My first couple weeks in Senegal, I

woke up at exactly seven o’clock and I didn’t know why. I hadn’t set my alarm, and I certainly wasn’t the type to wake up without one. On a Monday, I woke up late. My host-mother explained to me that, every morning at seven am., my host-sister Deyfama would bang on my door with a broom, and that that morning, she had been at her grandmothers. When I asked Deyfama how she knew when it was seven, she told me she could just tell.

This is when I began to notice that time, as I have viewed and followed it in California, is not quite the same here in Ross Bethio. If we remember that our time in the United States began to be standardized because of the railroad stations, it seems only natural that Ross Bethio, which has no railroad stations, would be unstandardized.

Months after this initial reaction, the village chief of Ross Bethio asked me over for lunch. I hadn’t forgotten, but work at the clinic always ran late.

When I arrived, I apologized.

“Late?” he asked me.

“Yes” I responded.

“Why are you late?”

“You asked me to come for lunch.”

“I asked you to come for lunch, and you were there. You and I are the only ones in the entire world who know that you were late.”

“Yes?” I am confused now.

“It is a belief that you and I share.”

“I think so.”

“What time is it?”

“It is three thirty.”

“You see?”

“What.”

“Time only exists because everyone believes in it. I say that it is three thirty, and that a meeting starts at three thirty. Without me, what time is it?”

“There isn’t any time at all?”

“There isn’t any time at all.”

As our conversation dripped into lunch, I began to feel timeless too.

But soon, aggravation began to seep through my cultural membrane. Meetings started hours late, fifteen minute breaks became days, due dates became due months, and I was antsy. I started paying attention to how much time there was left, how many days, how many hours. I was angry with my advisor for taking naps when he had so much to do. He was wasting time, I told myself. When I tried to bring up the subject, to complain or motivate, they would laugh, repeating the only phrase that everyone seems to know in English – “time is money”. This was the first time that time began to embarrass me.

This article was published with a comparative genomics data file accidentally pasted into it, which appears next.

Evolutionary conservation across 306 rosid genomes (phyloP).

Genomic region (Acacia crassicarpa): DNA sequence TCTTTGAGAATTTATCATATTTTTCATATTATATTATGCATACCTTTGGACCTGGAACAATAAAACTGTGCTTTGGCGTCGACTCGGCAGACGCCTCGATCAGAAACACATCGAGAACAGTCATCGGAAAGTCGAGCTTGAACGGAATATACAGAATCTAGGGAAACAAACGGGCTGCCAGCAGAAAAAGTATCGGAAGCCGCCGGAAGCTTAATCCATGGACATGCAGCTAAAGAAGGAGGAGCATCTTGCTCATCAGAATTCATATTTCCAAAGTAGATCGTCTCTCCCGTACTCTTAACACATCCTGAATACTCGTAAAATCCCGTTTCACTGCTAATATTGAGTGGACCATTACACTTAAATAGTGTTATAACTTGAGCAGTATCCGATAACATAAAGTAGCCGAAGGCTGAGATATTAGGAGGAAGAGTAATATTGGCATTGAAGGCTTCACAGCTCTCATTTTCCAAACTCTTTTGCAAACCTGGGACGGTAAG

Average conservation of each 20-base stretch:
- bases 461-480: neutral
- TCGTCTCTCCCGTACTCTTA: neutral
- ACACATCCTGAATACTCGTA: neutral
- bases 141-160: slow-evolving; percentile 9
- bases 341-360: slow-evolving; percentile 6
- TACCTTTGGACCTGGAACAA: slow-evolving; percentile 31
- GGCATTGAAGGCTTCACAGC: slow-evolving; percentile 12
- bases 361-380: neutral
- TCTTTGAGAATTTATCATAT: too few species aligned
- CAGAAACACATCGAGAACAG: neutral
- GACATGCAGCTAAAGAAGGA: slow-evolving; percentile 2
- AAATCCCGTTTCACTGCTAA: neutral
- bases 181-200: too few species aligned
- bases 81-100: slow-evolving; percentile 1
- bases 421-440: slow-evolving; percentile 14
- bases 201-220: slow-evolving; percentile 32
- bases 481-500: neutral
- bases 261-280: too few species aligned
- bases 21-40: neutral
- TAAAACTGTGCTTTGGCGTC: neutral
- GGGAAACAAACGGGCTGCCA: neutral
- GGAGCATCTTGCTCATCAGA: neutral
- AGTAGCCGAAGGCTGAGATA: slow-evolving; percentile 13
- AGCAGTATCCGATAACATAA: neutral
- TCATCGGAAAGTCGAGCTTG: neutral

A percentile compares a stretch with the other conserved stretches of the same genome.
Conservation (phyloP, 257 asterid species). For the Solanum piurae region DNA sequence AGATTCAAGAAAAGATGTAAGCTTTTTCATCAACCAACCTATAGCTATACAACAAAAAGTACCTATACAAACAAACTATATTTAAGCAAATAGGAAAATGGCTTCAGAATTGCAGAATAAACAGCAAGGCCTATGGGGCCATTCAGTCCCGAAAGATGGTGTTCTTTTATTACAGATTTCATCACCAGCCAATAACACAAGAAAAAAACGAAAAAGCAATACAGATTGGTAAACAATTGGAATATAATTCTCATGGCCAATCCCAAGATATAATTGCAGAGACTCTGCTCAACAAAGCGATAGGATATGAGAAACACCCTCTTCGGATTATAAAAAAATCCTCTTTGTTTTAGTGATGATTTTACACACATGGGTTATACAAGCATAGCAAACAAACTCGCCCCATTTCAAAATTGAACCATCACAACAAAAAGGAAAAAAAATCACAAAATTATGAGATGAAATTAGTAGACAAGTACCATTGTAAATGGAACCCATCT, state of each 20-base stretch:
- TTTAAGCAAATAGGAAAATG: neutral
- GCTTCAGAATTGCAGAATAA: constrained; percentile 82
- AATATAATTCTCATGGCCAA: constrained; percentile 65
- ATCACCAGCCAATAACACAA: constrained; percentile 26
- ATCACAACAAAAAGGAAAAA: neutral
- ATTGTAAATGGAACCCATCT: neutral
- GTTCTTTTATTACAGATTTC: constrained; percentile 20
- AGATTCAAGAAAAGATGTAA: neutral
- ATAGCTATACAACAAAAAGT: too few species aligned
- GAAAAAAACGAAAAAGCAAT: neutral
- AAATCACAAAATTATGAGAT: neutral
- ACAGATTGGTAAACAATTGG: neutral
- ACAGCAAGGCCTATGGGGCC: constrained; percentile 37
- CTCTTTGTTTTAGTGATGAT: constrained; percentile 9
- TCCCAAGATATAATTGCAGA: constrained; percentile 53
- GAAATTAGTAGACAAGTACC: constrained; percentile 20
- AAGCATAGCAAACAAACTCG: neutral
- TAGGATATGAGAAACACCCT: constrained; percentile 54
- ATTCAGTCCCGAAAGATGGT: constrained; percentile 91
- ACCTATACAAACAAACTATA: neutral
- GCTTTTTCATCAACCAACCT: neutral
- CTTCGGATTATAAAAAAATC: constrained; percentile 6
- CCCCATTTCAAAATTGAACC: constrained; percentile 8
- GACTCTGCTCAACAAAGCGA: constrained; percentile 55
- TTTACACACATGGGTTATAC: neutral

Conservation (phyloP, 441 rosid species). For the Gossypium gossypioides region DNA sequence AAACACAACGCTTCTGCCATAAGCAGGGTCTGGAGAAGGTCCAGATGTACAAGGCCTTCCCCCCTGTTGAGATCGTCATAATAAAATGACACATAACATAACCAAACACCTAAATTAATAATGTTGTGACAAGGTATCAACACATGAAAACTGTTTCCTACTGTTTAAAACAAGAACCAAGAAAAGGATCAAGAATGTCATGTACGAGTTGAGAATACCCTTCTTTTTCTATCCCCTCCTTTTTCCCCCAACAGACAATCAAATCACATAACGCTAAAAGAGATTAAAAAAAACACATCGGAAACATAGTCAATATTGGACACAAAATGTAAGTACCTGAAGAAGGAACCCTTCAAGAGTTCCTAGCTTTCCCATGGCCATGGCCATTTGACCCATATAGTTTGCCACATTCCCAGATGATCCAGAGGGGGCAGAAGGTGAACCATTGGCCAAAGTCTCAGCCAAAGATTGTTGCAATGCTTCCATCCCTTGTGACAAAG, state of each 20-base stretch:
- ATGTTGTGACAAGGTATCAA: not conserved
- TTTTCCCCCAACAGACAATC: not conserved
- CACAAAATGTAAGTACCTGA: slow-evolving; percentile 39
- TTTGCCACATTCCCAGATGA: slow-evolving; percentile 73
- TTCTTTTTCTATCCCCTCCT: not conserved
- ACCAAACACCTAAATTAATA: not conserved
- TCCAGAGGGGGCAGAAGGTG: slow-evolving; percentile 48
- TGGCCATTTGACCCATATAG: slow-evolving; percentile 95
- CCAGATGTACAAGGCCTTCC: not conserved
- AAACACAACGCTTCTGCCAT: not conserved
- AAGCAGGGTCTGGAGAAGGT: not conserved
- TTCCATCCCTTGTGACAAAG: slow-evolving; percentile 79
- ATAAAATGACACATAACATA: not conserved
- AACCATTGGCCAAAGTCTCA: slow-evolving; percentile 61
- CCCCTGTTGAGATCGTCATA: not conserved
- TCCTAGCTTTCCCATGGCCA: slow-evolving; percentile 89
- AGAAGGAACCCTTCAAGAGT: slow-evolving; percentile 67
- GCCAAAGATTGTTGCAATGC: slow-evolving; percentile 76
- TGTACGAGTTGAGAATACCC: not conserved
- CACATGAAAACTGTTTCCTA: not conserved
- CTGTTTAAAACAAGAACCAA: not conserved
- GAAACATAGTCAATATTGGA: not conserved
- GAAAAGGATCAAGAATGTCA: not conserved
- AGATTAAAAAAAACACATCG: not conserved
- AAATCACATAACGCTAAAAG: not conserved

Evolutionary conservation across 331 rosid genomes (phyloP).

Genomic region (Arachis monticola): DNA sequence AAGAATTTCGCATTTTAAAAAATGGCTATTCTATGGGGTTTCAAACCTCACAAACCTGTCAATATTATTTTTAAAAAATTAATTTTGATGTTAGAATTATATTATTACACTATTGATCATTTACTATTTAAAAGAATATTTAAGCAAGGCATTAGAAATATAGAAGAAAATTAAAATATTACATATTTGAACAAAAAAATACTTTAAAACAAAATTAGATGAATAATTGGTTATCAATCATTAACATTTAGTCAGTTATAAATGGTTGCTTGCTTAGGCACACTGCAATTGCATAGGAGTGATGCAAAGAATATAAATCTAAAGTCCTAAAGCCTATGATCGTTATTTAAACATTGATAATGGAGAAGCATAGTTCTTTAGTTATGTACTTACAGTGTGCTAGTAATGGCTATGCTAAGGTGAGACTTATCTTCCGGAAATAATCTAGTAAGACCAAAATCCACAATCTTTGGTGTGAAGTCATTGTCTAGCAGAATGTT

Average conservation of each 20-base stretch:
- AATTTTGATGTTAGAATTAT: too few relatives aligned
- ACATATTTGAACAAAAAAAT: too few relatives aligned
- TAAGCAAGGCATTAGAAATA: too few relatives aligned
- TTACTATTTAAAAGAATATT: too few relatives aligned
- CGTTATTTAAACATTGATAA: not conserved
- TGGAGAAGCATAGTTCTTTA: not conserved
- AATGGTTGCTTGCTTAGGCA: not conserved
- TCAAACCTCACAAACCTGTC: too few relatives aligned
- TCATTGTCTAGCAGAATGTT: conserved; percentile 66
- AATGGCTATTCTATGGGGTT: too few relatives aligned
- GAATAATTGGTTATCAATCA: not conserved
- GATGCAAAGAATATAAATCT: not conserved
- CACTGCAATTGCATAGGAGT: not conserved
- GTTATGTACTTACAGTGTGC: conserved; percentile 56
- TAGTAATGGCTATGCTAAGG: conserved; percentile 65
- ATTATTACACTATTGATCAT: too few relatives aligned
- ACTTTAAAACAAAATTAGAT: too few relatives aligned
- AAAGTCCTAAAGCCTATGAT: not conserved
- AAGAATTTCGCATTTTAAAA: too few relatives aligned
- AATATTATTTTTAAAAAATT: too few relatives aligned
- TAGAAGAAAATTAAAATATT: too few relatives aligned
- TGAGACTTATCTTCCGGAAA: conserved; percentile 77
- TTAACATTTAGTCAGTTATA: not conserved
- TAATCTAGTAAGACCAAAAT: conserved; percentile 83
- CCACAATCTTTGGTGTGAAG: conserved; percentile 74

What other aspects of the culture were dangling off of the rigid plane of temporal senses? At the clinic, half the patients don’t know how long they’ve been alive and when they do, no one is embarrassed to say it. Why are we embarrassed in the U.S.? Why is it, in fact, polite not to ask? When I reevaluated, I realized that even though women take dance breaks during meetings, and that lunch is never at the same time, it still works. Why? Well, because everyone believes in it.

So, I have something to say to American development projects. How can you give people a calendar when they don’t see their days as little boxes? How can you use patience in a project when you feel that wasting time somehow injures eternity? How can you hold a meeting at three thirty, when they don’t believe in three thirty?